Iii principle that the state has legitimate interests

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iii. Principle that the State has legitimate interests from the outset of the pregnancy in protecting the health of the woman and the life of the fetus that may become a child. b. Constitutional protection of the woman’s decision to terminate her pregnancy derives from the Due Process Clause of the 14th Amendment. The controlling word is liberty. i. Fundamental because: of the importance of the choice and the intrusion in forcing a woman to remain pregnant against her will. c. “Whenever it may occur, the attainment of viability may continue to serve as the critical fact…” i. Get rid of the trimester approach. d. “It does not at all follow that the State is prohibited from taking steps to ensure that this choice is thoughtful and informed.” e. Test : “Only where state regulation imposes an undue burden on a woman’s ability to make this decision does the power of the state reach into the heart of the liberty protected by the Due Process Clause.” i. A finding of an undue burden is a shorthand for the conclusion that a state regulation has the purpose or effect of placing a substantial obstacle 23
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in the path of a woman seeking an abortion of a nonviable fetus.” f. “To promote the State’s profound interest in potential life, throughout pregnancy the State may take measures to ensure that the woman’s choice is informed, and measured designed to advance this interest will not be invalidated as long as their purpose is to persuade the woman to choose childbirth over abortion.” g. Actual regulations at issue: i. Informed consent: the 24 hour waiting period is constitutional. However, in theory it’s ok, but in practice it can be an undue burden. ii. Husband waiver: undue burden iii. Record keeping: constitutional iv. Parental consent: constitutional f. Right to Die i. Washington v. Glucksberg , 1997 1. Facts: Ps are challenging Oregon’s statute which criminalizes assisting suicide. 2. Issue: Does this violate the Due Process Clause of the 14th? 3. Holding : No. a. Reject comparisons to Cruzan (allows the refusal of unwanted lifesaving treatment provided there is clear and convincing evidence of intent). b. “Centuries” of legal doctrine and practice dictate the holding. c. Statutes forbidding assisted suicide implicate a number of state interests: i. Preservation of human life ii. Protecting vulnerable groups from abuse, neglect, and mistakes. iii. The state may fear this will lead to euthanasia (both voluntary and involuntary). d. Discuss how this differs from palliative care because in that case the underlying intent is to treat the underlying disease/ailment. ii. Vacco v. Quill , 1997 1. Facts: Decided at the same time as Glucksberg . Ps challenge NY’s statute that outlawed assisted suicide under Equal Protection.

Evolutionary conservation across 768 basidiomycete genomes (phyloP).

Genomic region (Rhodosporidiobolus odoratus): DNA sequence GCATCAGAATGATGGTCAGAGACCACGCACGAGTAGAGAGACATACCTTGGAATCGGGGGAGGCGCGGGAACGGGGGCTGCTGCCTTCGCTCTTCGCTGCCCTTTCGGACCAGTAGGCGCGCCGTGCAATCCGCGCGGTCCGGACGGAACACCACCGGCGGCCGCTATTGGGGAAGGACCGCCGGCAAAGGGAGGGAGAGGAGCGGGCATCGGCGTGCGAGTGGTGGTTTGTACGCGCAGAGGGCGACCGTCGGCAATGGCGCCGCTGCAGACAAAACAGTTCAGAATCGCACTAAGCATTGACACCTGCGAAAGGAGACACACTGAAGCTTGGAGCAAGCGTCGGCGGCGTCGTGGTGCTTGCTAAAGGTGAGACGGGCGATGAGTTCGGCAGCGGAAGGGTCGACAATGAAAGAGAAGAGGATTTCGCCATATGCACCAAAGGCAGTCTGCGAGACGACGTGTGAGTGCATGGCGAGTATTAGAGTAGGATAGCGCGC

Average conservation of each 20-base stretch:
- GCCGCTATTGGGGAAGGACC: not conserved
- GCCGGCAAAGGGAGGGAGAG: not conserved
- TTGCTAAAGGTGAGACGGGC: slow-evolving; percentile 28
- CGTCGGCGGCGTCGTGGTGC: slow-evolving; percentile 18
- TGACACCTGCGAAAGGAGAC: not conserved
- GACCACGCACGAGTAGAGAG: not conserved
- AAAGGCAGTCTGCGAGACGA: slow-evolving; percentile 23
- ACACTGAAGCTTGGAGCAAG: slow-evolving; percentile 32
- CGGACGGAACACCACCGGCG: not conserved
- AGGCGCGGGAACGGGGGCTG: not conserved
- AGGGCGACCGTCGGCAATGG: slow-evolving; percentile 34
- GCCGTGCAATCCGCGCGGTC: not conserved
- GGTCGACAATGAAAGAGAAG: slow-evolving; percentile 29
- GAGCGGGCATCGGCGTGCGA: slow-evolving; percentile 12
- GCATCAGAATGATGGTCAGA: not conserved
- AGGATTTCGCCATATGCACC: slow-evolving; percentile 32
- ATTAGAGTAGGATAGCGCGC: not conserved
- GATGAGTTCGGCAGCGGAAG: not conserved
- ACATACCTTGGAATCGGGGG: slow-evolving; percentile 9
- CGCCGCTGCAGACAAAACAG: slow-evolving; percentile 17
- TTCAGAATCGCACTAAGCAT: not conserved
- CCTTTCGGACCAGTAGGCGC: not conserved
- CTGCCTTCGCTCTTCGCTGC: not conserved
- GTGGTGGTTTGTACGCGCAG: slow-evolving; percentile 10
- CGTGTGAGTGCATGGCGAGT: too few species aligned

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  • Spring '18
  • Government, Fourteenth Amendment to the United States Constitution

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